Do you feel a pinch of guilt every time you drop your garbage into the trashcan? Do you occasionally place your food wrappers or plastics in the recycling bin in hopes that it will be recycled somehow? If so, you’re like many other Hope College students, according to my recent informal observations of our campuses’ recycling bins.
According to a 2016 report by Waste Management, Hope currently maintains less than an 11% waste diversion rate. This pales in comparison to Pepperdine’s 78%, Brown University’s 59% and American University’s goal to be 100% waste-free, according to thebestcolleges.org. Perhaps our Hope community holds a limited understanding of how to divert its waste. When many see small blue bins with the signature recycling symbol, they associate them solely with paper disposal. To the surprise of many, this is a dated lens for understanding recycling. Ever since Hope adopted single stream recycling in 2013, those blue bins in campus buildings and dorm rooms accept CLEAN plastics, metals and cardboard in addition to various forms of paper products. Single stream recycling allows individuals to place all recyclable materials into one bin, which is collected, then separated within a material recovery facility.
The upside of the development of single stream recycling is the ease of disposal for you! Rather than each of us sorting out paper from metals, metals from plastics, etc. Everything is sorted out through advanced machinery. The downside is that we commit “wishful recycling,” assuming that anything that seems recyclable can go in the bin. This results in a contaminated stream of recyclables that are too hard to separate from non-recyclables, and the entire load ends up in the landfill anyway. If your item is plastic, scan it for the recycling triangle. This indicates that this product is allowed for recycling. Another simple rule is to check that your materials are clear of food or beverage remnants. Lastly, if grease stains or coffee mark your paper plate or cup, consider locating a compost bin on campus, such as those in the Kletz, to dispose of your waste rather than contaminating the recycling or adding it to the trash.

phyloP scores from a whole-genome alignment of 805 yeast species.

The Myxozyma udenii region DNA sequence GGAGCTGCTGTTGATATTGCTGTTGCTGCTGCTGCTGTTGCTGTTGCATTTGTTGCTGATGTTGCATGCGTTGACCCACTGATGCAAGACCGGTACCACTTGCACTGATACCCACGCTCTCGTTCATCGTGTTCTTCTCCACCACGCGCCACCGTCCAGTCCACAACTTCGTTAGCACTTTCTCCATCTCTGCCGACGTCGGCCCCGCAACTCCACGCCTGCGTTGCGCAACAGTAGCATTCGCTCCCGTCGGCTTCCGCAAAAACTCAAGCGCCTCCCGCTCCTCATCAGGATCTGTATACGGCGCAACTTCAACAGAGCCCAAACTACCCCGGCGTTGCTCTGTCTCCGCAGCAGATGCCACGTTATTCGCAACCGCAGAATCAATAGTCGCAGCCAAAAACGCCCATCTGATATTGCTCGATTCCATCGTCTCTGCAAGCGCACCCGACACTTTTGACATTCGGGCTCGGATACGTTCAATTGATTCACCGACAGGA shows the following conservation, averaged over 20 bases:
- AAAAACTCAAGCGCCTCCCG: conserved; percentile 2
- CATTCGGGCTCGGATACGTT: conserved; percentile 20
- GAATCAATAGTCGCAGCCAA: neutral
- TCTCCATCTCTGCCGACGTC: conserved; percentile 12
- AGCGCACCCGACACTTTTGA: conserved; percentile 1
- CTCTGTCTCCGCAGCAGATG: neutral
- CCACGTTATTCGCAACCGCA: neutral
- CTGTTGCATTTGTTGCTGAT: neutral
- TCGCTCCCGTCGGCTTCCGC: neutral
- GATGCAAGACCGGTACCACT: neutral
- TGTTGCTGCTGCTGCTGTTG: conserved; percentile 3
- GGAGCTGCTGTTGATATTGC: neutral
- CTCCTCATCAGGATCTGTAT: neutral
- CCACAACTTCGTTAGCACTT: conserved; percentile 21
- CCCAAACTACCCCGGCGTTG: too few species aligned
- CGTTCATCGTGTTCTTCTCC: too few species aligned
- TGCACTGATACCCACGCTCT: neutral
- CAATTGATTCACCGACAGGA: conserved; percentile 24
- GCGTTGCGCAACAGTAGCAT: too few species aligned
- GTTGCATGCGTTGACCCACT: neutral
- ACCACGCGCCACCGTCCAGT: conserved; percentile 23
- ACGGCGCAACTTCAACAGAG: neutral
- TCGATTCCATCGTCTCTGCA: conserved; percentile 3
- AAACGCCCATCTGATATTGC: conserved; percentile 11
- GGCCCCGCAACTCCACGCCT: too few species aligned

In an effort to improve campus recycling rates, Hope College’s Physical Plant teamed up with the Holland-Hope College Sustainability Institute and Green Hope in order to launch “Hope Recycles Week” from Monday Nov. 14 through Wednesday Nov. 16. This kick-off week, inspired by the nationally recognized “America Recycles Day” on Nov. 15 aims to celebrate and promote recycling! “Hope Recycles Week” serves as part of a larger campus-wide campaign to improve recycling in dorms and cottages.
Be on the lookout for pop up “Hope Recycles Week” tables at Phelps, DeWitt, Cook and the science center! We are encouraging everyone around campus to wear green on Tuesday Nov. 15 to show your support. Stop by the tables for engagement activities, a chance to win prizes and plenty of tips and information for recycling at Hope Tables will also offer a “Sustainability Pledge” for students to sign as a commitment to lessen their ecological footprint through energy and water conservation, use of alternative transportation and more. To wrap up America Recycles Day on Nov. 15, the Living Sustainably Along the Lakeshore series will showcase national and local experts at an event called “I Didn’t Know I Could Recycle That?!” from 6:30-8 p.m. at the Herrick District Library, 300 South River Ave. Don’t hesitate to get involved in learning! Together, with education and a hint of intentionality, we can put Hope College on the map as a campus that prioritizes recycling. Team work makes the dream work.